The Angoram and Kopar peoples who live along the lower reaches of the Sepik River in northeast New Guinea formerly created distinctive ancestor images (atei) with flat openwork bodies and fully modeled heads. Their bodies are frequently adorned, as here, with images of animals representing totemic species associated with the village clans and, occasionally, with smaller human figures whose significance is uncertain. Erected in lines standing shoulder-to-shoulder within the men’s ceremonial house, in the past, the powerful ancestor figures were reportedly consulted before hunting expeditions or raids on enemy villages.
Museum für Völkerkunde, Hamburg, until ca. 1952; [K.J. Hewett, London]; [John J. Klejman, New York, until 1958]; Nelson A. Rockefeller, New York, 1958, on loan to The Museum of Primitive Art, New York, 1958–1969; The Museum of Primitive Art, New York, 1969–1978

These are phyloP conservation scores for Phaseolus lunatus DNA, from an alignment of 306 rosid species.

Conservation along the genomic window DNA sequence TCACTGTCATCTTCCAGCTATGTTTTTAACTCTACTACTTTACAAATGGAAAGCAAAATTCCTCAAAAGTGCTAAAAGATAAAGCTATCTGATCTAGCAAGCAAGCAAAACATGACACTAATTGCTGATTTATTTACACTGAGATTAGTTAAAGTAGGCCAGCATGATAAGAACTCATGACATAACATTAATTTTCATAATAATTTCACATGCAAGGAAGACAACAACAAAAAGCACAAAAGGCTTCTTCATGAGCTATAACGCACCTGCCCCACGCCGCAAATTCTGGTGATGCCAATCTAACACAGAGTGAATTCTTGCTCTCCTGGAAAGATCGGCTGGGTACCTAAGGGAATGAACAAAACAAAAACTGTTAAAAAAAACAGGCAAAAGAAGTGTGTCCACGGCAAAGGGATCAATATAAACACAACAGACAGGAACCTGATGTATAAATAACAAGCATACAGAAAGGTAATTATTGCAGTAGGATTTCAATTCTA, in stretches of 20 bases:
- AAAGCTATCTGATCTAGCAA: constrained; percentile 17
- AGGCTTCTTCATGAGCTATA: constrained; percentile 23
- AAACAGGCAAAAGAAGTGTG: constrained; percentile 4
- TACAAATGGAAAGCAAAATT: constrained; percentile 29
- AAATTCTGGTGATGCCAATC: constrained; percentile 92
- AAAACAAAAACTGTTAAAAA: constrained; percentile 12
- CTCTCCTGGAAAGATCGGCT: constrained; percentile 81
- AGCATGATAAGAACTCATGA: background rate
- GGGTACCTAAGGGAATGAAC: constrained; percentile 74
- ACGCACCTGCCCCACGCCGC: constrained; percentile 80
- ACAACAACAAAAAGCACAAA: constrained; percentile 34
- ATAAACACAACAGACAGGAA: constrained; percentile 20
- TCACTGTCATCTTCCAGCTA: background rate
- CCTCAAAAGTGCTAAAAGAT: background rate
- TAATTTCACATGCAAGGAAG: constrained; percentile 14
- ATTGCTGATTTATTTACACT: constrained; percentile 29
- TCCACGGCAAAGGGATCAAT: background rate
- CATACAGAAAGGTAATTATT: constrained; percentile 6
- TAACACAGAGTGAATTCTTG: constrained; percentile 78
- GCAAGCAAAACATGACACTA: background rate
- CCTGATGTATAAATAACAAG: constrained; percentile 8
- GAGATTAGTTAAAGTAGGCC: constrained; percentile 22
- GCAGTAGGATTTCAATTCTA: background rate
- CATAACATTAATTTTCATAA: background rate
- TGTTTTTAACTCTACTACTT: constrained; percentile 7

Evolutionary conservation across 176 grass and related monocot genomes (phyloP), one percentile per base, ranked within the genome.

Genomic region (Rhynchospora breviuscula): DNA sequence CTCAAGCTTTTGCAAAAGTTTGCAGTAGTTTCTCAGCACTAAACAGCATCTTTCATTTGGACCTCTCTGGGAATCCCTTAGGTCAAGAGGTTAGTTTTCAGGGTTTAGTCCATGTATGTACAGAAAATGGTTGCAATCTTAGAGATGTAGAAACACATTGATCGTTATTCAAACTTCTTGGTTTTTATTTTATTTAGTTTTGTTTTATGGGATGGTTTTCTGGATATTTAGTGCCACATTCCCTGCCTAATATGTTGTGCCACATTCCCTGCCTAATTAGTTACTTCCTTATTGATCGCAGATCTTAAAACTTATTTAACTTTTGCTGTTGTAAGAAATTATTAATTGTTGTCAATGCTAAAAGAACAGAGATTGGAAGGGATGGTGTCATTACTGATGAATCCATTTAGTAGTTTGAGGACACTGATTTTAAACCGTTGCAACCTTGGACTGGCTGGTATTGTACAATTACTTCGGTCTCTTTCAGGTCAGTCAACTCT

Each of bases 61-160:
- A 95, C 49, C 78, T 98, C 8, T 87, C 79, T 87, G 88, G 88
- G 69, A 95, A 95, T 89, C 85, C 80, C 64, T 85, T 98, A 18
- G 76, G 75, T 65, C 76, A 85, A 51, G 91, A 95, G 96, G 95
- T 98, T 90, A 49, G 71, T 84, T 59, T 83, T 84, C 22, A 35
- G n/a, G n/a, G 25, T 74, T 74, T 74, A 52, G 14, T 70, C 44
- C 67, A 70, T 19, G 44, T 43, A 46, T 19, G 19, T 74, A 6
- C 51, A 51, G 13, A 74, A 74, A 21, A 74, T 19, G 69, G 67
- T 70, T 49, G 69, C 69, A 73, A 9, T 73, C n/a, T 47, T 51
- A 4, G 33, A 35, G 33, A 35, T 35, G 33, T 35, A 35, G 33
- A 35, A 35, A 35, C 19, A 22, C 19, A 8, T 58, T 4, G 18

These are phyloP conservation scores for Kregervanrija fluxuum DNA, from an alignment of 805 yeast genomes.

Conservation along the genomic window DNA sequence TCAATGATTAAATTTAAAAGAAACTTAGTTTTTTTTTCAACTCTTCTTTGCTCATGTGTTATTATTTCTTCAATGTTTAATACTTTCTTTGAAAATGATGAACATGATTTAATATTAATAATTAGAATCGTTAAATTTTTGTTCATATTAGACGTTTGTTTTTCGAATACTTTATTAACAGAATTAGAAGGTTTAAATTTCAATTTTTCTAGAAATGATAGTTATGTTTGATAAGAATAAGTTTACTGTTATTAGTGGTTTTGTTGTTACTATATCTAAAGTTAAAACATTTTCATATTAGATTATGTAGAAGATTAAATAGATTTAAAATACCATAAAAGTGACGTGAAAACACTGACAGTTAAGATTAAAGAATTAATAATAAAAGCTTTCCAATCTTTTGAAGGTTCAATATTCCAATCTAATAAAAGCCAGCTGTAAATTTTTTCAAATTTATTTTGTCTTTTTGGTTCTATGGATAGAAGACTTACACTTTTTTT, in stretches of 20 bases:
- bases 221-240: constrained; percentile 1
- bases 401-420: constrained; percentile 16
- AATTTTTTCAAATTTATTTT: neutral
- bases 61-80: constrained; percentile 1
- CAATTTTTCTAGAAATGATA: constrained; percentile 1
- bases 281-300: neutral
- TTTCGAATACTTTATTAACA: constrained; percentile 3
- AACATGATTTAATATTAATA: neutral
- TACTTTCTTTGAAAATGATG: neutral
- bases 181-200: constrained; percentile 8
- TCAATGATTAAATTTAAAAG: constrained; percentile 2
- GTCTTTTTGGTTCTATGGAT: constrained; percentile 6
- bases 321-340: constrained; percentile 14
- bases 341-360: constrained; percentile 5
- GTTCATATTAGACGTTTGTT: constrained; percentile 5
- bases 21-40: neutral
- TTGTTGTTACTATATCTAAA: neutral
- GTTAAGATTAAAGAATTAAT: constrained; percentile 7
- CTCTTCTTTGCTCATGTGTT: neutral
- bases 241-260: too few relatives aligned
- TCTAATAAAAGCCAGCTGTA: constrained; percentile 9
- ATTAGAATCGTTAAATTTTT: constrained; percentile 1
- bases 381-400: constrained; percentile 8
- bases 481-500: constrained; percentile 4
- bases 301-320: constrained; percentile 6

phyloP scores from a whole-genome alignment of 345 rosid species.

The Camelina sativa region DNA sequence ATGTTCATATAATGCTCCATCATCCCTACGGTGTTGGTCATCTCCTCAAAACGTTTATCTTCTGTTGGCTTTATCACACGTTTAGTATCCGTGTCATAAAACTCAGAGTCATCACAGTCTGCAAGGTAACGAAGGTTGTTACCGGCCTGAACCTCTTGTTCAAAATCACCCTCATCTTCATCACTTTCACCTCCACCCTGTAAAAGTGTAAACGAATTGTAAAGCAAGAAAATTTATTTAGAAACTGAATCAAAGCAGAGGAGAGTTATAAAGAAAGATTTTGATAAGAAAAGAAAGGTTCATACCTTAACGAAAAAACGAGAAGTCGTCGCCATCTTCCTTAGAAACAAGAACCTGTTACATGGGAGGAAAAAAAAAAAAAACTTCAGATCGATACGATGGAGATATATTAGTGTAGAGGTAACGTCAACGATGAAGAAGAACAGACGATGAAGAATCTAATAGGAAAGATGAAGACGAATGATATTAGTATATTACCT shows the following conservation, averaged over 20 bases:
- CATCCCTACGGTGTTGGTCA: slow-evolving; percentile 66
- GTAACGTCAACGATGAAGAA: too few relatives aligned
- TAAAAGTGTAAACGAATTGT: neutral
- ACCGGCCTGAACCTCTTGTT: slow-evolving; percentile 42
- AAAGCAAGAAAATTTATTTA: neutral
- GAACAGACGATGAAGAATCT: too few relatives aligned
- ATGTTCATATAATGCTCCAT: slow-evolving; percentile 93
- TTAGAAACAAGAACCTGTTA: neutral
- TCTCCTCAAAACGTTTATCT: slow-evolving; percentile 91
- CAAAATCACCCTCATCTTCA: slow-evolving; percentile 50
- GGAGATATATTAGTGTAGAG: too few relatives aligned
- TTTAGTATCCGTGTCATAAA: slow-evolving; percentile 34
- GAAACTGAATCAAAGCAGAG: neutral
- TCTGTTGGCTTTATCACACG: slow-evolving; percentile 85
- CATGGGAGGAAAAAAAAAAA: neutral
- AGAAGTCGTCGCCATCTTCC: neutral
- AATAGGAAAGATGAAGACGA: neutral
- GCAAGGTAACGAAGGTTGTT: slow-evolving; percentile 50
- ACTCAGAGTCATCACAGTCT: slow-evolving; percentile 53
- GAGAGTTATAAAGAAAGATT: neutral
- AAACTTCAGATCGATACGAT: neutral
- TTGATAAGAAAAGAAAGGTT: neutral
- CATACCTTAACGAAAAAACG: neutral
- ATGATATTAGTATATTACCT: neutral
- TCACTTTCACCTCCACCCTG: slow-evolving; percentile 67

The Metropolitan Museum of Art. Art of Oceania, Africa, and the Americas from the Museum of Primitive Art. New York: The Metropolitan Museum of Art, 1969, no. 145.
The American Federation of Arts. Primitive Art Masterworks: an exhibition jointly organized by the Museum of Primitive Art and the American Federation of Arts, New York. New York: The American Federation of Arts, 1974, no. 125.